With the Nationwide Series set for a lengthy layoff following the weekend’s race in Las Vegas, the third race of the 2010 season will go a very long way in determining the direction of the season for just about everyone. There’s countless stories to watch for, regardless of how narrowly ESPN insists on framing its coverage, so rather than focusing on one, here’s a special Nationwide Series edition of Five Points to Ponder as the Nationwide Series enters its first make or break weekend of 2010.
ONE: MSRP Motorsports is really, really missing Phil Parsons already
After a surprising absence from the Nationwide Series garage at Daytona, the face of NNS start-and-park, MSRP Motorsports, re-emerged at Fontana with a new partner in Eddie D’Hondt but the all too familiar blank Nos. 90 and 91 cars, ready to take the money and run.
Only it didn’t work out that way. Both Stephen Leicht and Danny O’Quinn failed to qualify, and both teams went home even earlier than normal… before the green flag flew. Why is this is a big deal? Since the team’s inception in 2008, it has never once had both of its cars fail to qualify at a non-restrictor plate track. Going 0-2 on one of the most expensive travel weekends of the season is unacceptable for a money-making organization, and I’d wager that if Phil Parsons hadn’t abandoned his interests in this team to go double-dipping in the Cup ranks, it would never have happened.
Anyone that’s taken a look at Prism Motorsports’ pit stalls on the Cup side knows full well how Parsons’s start-and-park operations excel above all others in terms of making races… they’re in bed to an almost kinky level with Michael Waltrip Racing (OK, it is Michael Waltrip, it’s definitely kinky). The tires, the equipment, everything has MWR logos all over it. The reality is this… Parsons is connected, and those connections mean excellent equipment. There’s a reason Dave Blaney qualified in the top five at Fontana…and it had nothing to do with a gritty underdog tale.
MSRP on the other hand, saw both of its cars with talented wheelmen this past weekend, but a seeming lack of zest under the hood. That’s very unlike this operation, but very much like what an independent organization sans their previous, influential, owner trying to race two cars with nothing but a bottom line on the brain would run like.
Parsons may be missing MSRP and the easy start-and-park environment of the Nationwide Series after having Blaney’s Cup car confiscated, but MSRP’s probably missing him and his connections a whole lot more.
TWO: Two roads diverging in a wood for John Wes Townley
Believe it or not, his middle name is Wes, not Wreck. But no one can realistically be blamed if they thought his name had something in common with a pile of twisted metal on the side of the interstate after a rookie campaign in 2009 that saw the former ARCA regular DNQ for six events and DNF 10 times, seven for crashes alone.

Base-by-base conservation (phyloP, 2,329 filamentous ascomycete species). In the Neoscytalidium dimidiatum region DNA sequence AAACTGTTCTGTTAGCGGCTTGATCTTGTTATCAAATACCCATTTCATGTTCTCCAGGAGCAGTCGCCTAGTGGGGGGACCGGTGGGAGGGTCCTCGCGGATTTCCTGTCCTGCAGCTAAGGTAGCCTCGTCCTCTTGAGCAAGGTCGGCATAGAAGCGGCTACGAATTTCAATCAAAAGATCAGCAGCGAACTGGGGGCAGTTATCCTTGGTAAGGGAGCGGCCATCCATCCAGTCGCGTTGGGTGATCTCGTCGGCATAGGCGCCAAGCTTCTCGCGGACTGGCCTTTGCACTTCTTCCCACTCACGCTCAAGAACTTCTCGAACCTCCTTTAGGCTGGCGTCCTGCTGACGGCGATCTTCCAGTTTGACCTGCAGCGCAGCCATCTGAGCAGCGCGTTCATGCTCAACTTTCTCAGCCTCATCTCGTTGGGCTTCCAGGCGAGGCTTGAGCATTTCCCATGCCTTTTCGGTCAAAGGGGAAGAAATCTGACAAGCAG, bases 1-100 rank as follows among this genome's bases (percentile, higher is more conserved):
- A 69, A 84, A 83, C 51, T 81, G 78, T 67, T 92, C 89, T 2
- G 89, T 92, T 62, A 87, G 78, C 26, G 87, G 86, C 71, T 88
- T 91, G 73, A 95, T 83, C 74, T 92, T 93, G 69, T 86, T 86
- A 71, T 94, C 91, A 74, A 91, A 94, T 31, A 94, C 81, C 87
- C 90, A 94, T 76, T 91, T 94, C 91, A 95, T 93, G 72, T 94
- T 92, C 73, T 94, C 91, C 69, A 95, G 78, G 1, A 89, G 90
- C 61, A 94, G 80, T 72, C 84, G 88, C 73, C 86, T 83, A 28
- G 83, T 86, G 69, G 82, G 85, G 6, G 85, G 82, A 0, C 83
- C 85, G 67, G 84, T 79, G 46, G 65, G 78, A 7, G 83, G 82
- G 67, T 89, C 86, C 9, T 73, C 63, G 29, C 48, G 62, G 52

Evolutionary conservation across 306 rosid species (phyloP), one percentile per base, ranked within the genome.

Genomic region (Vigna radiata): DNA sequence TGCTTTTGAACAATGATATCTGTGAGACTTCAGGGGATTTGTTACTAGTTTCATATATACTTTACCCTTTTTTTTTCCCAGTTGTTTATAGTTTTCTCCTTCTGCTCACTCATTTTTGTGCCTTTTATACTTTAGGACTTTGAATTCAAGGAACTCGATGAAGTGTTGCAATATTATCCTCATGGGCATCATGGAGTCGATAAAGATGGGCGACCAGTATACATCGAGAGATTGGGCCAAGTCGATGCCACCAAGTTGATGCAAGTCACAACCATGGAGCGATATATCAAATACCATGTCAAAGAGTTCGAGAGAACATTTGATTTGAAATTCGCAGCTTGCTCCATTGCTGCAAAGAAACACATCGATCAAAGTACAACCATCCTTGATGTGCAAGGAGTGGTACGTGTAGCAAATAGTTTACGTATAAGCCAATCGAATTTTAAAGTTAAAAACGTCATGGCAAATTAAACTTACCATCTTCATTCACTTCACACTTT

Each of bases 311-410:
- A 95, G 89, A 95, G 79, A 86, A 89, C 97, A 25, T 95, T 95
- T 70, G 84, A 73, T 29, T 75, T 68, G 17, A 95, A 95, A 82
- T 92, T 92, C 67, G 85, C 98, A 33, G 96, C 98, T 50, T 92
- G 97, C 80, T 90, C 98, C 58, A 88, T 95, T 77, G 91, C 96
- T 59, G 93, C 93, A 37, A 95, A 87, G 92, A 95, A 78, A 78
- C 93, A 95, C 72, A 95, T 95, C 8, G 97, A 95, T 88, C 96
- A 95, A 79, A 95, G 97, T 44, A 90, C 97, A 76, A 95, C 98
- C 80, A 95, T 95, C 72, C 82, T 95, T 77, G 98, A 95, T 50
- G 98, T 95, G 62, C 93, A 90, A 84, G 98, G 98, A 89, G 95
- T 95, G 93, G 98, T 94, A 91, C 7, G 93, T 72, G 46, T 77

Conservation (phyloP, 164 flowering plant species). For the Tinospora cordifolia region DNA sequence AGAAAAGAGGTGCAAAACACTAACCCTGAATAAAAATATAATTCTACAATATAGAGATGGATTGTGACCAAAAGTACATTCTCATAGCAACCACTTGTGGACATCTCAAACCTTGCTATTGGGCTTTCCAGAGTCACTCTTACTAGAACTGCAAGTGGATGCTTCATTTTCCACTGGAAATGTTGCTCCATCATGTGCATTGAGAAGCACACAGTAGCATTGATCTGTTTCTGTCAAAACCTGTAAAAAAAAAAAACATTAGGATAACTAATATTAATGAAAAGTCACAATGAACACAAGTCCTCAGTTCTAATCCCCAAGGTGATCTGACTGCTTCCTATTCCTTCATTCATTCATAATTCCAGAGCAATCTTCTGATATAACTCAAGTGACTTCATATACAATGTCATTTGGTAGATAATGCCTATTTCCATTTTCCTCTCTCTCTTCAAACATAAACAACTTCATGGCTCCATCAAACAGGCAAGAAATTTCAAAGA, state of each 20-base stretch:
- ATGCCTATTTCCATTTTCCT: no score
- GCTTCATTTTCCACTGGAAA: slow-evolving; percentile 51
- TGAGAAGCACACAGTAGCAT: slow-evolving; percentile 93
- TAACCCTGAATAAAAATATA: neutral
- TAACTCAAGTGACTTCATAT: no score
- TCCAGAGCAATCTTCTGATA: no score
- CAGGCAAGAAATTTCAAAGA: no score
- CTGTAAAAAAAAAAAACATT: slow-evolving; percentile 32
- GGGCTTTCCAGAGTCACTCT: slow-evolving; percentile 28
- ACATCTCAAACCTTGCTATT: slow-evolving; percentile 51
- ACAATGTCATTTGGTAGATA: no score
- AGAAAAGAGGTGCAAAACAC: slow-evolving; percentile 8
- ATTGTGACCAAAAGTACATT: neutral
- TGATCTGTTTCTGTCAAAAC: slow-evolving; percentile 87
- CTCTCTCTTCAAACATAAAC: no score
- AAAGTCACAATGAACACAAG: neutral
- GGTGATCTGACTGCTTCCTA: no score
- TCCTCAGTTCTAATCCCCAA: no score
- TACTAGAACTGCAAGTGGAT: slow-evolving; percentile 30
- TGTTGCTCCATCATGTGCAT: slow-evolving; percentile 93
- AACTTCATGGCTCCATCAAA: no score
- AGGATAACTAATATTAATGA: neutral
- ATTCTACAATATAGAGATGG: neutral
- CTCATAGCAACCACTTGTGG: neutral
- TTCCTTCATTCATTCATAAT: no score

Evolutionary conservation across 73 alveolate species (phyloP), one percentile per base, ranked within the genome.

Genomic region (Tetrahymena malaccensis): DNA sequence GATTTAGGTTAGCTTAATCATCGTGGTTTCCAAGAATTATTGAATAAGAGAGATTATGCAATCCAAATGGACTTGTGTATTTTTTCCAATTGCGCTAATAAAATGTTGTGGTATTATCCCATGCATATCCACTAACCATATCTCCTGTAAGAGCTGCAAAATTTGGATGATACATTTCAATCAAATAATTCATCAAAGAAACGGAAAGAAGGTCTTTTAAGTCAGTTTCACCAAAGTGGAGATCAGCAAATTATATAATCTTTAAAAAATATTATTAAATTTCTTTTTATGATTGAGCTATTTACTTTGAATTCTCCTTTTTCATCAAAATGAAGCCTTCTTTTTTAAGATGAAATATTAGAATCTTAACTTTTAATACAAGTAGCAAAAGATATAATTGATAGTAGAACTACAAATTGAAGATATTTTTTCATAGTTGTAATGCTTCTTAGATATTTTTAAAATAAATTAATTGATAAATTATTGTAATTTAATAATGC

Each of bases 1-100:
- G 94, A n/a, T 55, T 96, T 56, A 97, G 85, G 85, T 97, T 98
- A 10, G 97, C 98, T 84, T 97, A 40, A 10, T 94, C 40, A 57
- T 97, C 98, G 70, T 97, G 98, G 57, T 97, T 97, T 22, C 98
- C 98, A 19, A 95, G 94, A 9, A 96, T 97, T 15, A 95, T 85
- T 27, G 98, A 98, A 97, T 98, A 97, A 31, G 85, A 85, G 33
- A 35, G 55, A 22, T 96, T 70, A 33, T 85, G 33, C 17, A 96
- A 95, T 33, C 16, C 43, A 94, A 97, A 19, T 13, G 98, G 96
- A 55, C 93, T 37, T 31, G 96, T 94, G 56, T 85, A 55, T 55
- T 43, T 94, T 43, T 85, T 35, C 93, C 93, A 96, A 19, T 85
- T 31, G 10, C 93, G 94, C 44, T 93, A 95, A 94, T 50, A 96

It’s not hard to make the case that Townley was promoted from ARCA to Nationwide competition too quickly… any driver who’s resume at the start of his rookie campaign in NASCAR has to include the number of top-15 finishes scored in ARCA competition obviously didn’t have the top 10s and the laps led to justify such a promotion.
But Townley is here for year two, with a sponsor that’s not going anywhere and a past champion race team putting his cars on the track. And though 2010 had a bright spot in qualifying for Fontana, where Townley started a career-best sixth on the grid, the race performances haven’t been much improved; a mid-pack finish at Daytona and a 30th at Fontana, including an unassisted spin on the backstretch that helped send Ricky Stenhouse Jr. into the wall.
It’s not like this type of thing hasn’t been seen in the Nationwide Series before. Drivers with sponsors get chances that others don’t get. That’s the reality of it. And it could go both ways in this case, just as it has in the past.
Being in the camp he’s in at RCR, Townley is in the best possible place he could be if he wants to go the way of Steve Wallace or Eric McClure; drivers that kept getting the seat time despite in Wallace’s case being aggressive and careless to a fault, or in McClure’s case driving cars that weren’t going to keep up even with Sam Ard behind the wheel. He’s driving for a team that’s won this Series before, and done it in dominating fashion.
That said, if Townley wants to go the route of Wallace or McClure, to become a driver that, thanks to the seat time afforded by their sponsorship, has become a markedly improved competitor on the track, the results have to come in 2010. The equipment at RCR is better than Wallace had at the start of his career at RWI and is light years ahead of what McClure has had to drive, well, ever. Improvement has to show, and not just during qualifying runs, in the very near future.
Otherwise, Townley’s going to learn the hard way what Kyle Krisiloff finally seems to have learned: no matter how much money is behind a name, eventually there won’t be a team out there willing to fund a wreck behind the wheel.
THREE: Speaking of Steve Wallace’s home, what’s up with Brendan Gaughan at RWI?